4 Strategies to Overcome QSR’s Biggest Reward Challenges

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The following is a guest post from Jenn McMillen, founder of Incendio.

Several monster-sized restaurant chains have introduced loyalty programs in 2021, tempting millions of high-frequency diners across demographics with the benefits of spending their dining dollars at one chain over another.

For these restaurants, the perks add up to more than a free bag of fries. Rewards initiatives provide additional insights into a clientele that is both local and transient, wealthy and less wealthy, and from all cultures. A rewards program can help make sense of customer characteristics that vary widely. But one characteristic is constant: these customers are hungry for loyalty programs.

Consider these fast facts:

If customers are spending more money at restaurants that offer some sort of rewards program, then what’s the lag? It may be that the QSR industry has historically benefited from steady business activity. But now, with so many QSRs clustered in one geographic area, the customer’s choice of Channel A or Channel B is often a last-minute decision based on parking, drive-thru line, cravings, or draw. A rewards program provides a good reason to choose one over another.

QSRs looking to introduce, modify or expand their reward options face three challenges:

Challenge 1: There is less room at the table. With 40% of QSR customers saying their favorite restaurants don’t offer a rewards program, more and more chains are joining the fray. In 2021, McDonald’s, Burger King, Del Taco and Popeye’s launched or piloted their first programs. This can lead to customer fragmentation that could threaten retention rates among existing programs.

Challenge 2: The number of people searching “quickly” rrewards climb. Papa John’s announced that it gained nearly one million members in its Papa Rewards program between the third and fourth quarters of 2021. Chipotle reported approximately 2 million new members during the same period. If satisfied, these members will become more entrenched, making it harder for new programs to gain enrollees.

Challenge 3: App-based programs (which are must-haves) are bland. While some restaurants have been quick to launch loyalty programs during the pandemic, many of those programs offer generic rewards, according to QSR Magazine. Many existing programs have not innovated their applications with engaging events, promotions and interactive communications.

How to overcome these challenges

These are obstacles that the restaurant industry has the means to overcome. However, before launching (or re-launching) a rewards program, QSR managers should consider the following:

Do your preparation – find out what works for other QSR programs. Starting with the programs that work within your target customer group, identify the things that show the most promise. Then do something similar, but better, faster, and with more personally relevant communications via in-app communications, text, and email. Your customer data is your guide. For example, 32% of men eat fast food every week, as do 28% of women. Thirty-six percent of people who eat fast food every week are between the ages of 25 and 38. Yet only 18% of baby boomers and 27% of Gen Xers eat QSR weekly. Is there an opportunity here?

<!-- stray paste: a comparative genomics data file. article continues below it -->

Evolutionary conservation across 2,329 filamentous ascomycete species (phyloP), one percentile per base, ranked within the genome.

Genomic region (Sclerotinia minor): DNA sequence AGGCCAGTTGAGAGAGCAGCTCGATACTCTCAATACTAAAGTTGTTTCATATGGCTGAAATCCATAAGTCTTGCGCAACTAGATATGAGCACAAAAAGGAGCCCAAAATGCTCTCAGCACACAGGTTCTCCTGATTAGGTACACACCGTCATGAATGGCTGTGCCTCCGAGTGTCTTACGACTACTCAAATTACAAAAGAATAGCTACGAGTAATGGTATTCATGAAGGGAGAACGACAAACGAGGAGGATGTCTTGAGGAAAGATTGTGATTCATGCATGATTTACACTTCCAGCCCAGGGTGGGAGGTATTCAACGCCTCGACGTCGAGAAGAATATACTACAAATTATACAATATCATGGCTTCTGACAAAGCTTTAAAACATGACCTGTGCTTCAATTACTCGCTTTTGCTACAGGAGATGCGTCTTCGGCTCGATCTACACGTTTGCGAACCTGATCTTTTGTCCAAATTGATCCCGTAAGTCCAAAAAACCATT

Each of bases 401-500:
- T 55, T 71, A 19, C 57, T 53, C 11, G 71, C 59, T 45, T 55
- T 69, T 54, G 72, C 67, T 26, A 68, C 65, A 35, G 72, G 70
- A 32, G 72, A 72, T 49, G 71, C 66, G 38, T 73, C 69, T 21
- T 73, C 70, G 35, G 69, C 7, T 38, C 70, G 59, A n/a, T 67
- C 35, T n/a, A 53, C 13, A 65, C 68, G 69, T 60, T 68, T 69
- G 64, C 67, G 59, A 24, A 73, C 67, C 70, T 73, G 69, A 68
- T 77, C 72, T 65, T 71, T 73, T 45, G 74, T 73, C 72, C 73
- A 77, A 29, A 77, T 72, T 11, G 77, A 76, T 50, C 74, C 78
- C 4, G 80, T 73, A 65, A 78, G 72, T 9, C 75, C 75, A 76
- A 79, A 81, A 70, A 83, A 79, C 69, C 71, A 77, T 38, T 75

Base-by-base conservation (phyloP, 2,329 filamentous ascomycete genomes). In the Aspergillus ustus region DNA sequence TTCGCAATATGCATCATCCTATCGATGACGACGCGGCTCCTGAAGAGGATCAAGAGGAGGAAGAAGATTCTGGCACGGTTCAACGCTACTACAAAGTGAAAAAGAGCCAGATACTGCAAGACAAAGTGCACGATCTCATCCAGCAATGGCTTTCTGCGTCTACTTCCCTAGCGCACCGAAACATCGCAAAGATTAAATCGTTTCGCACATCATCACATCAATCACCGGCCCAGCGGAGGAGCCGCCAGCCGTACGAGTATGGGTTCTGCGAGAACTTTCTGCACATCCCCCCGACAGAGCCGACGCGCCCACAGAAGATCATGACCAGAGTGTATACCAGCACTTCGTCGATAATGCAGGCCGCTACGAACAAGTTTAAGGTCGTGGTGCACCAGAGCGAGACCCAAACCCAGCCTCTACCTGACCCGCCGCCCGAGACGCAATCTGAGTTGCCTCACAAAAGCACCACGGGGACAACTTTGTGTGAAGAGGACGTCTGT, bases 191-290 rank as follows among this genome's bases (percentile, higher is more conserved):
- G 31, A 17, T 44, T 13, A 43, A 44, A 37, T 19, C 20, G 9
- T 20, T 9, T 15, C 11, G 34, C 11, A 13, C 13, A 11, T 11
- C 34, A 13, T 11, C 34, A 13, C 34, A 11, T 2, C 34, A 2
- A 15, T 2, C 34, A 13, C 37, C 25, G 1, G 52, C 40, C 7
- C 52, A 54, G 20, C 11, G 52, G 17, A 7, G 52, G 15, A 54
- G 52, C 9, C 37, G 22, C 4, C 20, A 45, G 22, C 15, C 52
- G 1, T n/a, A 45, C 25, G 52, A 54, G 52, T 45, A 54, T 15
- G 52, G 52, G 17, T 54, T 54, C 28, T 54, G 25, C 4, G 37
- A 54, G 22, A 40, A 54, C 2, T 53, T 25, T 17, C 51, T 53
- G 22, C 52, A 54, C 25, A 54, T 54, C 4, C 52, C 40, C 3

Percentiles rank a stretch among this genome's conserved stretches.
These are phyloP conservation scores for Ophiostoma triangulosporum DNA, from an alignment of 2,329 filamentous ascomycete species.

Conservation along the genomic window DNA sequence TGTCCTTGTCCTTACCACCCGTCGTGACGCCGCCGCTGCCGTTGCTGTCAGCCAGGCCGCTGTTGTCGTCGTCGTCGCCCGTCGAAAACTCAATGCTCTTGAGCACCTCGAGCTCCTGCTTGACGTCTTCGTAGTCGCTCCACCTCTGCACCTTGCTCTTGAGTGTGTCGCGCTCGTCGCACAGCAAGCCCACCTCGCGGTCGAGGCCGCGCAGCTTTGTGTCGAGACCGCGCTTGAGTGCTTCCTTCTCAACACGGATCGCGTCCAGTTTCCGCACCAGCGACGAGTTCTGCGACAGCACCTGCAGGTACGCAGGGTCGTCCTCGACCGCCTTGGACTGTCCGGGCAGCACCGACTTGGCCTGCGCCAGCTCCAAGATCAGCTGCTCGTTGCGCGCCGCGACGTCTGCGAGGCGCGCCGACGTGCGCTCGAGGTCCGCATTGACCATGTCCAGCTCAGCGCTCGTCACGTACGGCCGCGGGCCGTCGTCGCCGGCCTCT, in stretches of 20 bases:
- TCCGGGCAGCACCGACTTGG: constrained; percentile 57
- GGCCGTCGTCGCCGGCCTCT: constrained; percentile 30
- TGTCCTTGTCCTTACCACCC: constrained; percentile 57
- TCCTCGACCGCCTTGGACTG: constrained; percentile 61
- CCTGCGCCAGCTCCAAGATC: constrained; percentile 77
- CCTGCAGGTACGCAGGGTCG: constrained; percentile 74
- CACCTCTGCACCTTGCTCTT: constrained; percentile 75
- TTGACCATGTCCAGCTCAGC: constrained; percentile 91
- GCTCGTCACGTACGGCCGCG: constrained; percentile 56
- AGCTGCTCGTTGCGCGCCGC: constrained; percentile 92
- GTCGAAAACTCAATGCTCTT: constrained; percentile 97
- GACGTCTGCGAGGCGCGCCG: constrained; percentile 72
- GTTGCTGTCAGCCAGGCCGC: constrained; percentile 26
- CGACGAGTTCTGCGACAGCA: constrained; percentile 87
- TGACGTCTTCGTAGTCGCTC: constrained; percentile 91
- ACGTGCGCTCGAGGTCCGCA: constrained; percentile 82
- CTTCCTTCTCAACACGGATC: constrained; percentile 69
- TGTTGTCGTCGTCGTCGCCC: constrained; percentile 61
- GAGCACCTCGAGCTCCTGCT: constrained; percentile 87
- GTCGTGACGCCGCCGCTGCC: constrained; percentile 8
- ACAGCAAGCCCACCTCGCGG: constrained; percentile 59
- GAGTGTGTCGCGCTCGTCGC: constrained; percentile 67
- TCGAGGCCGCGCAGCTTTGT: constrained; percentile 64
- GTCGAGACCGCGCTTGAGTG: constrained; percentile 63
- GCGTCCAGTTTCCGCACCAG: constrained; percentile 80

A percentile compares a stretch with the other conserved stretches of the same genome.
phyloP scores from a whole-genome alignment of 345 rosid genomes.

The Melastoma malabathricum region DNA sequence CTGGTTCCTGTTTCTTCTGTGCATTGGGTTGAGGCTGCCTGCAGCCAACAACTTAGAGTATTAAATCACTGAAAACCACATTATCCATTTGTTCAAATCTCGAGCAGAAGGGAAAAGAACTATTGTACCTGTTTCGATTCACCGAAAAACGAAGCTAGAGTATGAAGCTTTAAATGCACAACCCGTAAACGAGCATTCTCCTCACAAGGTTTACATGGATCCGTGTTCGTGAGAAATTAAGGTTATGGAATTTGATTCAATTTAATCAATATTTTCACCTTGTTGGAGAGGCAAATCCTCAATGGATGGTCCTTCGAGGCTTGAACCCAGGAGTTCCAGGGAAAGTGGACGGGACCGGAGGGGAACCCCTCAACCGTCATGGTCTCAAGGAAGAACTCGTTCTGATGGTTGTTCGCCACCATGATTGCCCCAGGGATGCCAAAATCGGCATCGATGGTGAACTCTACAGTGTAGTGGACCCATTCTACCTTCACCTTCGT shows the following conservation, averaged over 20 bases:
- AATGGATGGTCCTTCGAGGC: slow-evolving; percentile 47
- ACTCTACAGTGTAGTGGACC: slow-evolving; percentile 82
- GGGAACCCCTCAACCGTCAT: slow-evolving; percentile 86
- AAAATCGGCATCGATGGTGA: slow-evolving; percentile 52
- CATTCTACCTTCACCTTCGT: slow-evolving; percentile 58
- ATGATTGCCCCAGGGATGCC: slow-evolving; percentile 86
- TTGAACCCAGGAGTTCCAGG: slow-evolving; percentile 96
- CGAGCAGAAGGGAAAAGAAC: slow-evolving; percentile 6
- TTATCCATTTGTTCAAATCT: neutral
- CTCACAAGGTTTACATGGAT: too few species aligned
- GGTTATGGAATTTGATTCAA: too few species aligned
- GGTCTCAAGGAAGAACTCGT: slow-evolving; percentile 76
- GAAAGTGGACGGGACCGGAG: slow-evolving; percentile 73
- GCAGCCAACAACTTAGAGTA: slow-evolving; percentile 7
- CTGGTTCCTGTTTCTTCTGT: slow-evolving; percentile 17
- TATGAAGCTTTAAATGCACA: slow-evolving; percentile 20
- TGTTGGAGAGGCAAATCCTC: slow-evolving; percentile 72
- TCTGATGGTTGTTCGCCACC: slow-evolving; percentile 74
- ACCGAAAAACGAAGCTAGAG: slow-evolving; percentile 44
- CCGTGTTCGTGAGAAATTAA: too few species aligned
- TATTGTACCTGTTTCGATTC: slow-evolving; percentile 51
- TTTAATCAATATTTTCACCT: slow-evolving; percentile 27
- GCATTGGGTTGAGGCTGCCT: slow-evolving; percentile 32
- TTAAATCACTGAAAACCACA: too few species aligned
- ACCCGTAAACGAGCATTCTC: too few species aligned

Look for chocolate and peanut butter partners. Consider the activities of your target members and determine if a brand partnership can enrich your reward proposition. Your target may travel frequently (hotel partnerships), spend a lot of time in the car (fuel rewards), or be a big sports fan (sports teams or ticket partnerships). Checkers partnered with the Tampa Bay Buccaneers in 2021 in a promotion that sent users coupons for free burgers every time they texted a game earn code to their phone. Or a QSR can work with a competitor: Red Robin’s partnership with Donatos allows Red Robin customers to order a Donatos pizza, for example, which attracts members of both programs.

Recommend secret menus to members. Members love exclusivity, and in the restaurant business, that means “me” menus. These can be permanent or limited-time offers. The key is to attract new members and encourage existing members to visit more. What if Chipotle, for example, added a hot sauce condiment cabinet just for members of its Chipotle Rewards program? Members could access the cabinet with a code and entice non-members to sign up so they too could get their hands on a bottle of Cholula.

Make sure you’re equipped to be “biggie-er”. Businesses entering the rewards fray or looking to gain membership would do well to regularly assess their capabilities and ensure they can develop and maintain their digital platforms as they expand. Include important features for your customers, such as nutritional information or free coffee upgrades. Del Taco’s Del Yeah Rewards app encourages members to climb four levels (Queso, Scorcho, Inferno and Epic) with special challenges, badges, exclusive experiences and surprises (such as quarterly free food bonuses at certain levels ). And all members receive free coffee with any purchase before 11 a.m., every day.

A rewards program can positively disrupt the value of a quick service restaurant if a QSR first invests the time to ensure the program offers the right menu of features, such as unexpected rewards, earning and redemptions immediate and a visually appealing digital element. and instructive.

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